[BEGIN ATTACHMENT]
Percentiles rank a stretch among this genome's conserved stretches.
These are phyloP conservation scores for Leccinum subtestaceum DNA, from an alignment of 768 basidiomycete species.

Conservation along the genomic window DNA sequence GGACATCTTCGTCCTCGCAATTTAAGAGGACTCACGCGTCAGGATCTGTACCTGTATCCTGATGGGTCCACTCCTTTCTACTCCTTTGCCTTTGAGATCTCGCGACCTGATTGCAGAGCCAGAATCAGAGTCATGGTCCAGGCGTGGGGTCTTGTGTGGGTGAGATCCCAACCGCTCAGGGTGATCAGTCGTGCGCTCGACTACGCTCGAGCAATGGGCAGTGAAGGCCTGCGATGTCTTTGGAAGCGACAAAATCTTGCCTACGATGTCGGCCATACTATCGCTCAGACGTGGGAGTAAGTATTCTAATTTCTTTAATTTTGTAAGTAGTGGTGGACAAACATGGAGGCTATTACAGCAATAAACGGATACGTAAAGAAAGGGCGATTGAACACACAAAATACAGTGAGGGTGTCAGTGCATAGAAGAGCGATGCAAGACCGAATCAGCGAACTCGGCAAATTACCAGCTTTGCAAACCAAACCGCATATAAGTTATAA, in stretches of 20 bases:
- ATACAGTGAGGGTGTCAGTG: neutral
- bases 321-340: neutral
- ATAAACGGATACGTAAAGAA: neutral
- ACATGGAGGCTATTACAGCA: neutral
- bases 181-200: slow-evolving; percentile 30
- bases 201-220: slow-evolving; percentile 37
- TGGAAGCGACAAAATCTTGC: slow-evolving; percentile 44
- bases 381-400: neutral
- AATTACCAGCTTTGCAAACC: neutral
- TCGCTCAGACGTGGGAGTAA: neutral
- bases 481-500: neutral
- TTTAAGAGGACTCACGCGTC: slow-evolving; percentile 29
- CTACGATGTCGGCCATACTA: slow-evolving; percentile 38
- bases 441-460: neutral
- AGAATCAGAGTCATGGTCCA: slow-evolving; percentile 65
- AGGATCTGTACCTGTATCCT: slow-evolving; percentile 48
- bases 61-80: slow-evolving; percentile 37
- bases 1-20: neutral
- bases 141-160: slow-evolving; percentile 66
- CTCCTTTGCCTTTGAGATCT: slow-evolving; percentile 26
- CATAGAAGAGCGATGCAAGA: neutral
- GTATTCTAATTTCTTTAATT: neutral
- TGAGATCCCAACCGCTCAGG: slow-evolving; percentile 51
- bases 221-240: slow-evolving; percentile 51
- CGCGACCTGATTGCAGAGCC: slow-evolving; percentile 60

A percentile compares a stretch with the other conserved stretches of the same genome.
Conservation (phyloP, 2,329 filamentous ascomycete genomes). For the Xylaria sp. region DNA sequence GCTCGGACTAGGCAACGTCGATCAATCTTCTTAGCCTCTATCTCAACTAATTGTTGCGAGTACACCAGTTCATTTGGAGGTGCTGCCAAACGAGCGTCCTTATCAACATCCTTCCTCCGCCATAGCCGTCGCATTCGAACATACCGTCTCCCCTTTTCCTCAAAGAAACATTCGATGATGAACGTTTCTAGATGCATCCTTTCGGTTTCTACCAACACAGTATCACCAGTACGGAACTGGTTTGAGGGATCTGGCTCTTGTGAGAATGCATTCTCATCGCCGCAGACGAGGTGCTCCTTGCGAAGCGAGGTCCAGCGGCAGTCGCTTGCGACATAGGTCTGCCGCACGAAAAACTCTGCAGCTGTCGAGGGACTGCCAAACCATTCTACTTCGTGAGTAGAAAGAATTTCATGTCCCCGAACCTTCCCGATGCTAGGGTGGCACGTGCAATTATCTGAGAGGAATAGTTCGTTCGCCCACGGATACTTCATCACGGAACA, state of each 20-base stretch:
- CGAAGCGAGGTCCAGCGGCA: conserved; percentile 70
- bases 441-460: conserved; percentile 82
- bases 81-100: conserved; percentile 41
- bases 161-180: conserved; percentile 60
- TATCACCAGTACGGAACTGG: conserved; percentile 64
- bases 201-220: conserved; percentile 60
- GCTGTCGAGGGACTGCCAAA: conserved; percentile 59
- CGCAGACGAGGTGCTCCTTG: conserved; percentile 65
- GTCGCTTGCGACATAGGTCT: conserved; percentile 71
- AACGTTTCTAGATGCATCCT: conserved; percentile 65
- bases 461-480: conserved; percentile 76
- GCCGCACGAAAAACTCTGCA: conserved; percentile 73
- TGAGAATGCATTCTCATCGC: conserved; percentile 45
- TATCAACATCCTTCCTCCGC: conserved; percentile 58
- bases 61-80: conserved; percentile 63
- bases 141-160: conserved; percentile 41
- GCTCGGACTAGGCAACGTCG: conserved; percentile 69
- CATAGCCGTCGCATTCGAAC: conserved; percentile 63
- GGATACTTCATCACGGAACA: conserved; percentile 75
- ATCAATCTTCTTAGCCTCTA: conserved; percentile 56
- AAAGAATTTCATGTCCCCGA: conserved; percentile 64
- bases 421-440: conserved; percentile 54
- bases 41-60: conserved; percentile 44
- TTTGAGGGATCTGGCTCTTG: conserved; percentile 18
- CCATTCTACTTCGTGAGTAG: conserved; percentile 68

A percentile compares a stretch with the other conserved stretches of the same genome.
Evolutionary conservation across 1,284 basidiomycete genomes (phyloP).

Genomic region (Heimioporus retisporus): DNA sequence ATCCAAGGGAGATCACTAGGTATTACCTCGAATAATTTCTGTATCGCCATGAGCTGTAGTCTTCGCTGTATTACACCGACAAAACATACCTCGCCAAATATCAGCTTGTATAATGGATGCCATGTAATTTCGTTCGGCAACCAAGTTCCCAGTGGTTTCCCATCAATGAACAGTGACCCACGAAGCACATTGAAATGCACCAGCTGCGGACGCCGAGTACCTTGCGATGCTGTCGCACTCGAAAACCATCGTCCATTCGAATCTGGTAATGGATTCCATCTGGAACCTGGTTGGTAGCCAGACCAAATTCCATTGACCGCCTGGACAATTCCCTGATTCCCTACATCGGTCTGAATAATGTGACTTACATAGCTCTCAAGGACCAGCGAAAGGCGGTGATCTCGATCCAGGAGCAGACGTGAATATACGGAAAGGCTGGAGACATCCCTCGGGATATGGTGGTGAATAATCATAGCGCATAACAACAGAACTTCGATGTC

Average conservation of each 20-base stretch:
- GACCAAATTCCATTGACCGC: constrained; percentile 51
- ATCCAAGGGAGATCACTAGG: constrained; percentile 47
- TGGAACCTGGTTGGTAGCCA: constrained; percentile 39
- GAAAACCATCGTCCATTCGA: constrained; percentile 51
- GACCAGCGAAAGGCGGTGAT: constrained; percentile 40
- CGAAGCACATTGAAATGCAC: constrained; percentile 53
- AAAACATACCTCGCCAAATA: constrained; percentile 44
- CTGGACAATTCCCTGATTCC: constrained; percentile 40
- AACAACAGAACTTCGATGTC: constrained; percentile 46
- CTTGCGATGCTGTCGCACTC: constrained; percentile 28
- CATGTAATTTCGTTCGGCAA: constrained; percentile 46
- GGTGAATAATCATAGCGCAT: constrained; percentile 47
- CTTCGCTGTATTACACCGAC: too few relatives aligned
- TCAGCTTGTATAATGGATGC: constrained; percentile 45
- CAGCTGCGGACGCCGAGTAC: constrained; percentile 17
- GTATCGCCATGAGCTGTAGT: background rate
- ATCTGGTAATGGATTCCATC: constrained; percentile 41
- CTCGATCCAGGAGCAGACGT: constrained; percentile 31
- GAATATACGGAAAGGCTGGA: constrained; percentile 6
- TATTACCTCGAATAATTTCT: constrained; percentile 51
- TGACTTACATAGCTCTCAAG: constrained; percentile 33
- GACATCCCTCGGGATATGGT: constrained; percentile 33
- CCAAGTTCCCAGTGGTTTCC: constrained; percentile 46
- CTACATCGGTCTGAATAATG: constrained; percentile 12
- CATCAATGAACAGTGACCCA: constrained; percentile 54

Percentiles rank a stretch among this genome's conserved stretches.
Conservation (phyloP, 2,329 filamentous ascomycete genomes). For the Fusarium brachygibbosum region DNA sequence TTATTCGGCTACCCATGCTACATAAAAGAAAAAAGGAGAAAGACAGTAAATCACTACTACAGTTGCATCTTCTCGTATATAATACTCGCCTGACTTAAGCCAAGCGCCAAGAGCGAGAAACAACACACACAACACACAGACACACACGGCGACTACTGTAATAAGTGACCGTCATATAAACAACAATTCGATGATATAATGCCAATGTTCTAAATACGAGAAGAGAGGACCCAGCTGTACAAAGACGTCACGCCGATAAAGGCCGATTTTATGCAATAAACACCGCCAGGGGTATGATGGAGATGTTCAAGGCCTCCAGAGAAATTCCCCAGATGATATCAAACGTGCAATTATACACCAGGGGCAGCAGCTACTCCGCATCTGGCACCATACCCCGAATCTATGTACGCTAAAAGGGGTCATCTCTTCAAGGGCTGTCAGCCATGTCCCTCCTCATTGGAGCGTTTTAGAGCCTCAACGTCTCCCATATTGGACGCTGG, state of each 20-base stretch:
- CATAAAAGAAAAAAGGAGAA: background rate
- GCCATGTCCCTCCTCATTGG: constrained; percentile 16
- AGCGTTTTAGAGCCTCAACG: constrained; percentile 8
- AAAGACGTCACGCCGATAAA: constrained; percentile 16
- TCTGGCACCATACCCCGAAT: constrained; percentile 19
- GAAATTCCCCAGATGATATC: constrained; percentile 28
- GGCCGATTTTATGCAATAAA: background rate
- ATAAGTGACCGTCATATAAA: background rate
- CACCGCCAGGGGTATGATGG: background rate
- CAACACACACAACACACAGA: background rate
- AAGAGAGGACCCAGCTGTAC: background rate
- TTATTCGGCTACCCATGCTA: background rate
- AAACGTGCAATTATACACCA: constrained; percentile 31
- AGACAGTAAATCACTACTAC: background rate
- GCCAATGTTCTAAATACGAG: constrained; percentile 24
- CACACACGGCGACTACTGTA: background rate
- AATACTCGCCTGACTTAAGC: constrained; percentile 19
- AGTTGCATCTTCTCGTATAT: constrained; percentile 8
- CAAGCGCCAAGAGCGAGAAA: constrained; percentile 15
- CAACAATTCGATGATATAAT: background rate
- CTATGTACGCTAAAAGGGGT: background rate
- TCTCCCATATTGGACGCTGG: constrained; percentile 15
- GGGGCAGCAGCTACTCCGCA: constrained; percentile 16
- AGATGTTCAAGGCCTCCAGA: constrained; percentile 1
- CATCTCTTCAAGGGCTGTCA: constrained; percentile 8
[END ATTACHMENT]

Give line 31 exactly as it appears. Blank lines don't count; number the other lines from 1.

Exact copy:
- CGAAGCGAGGTCCAGCGGCA: conserved; percentile 70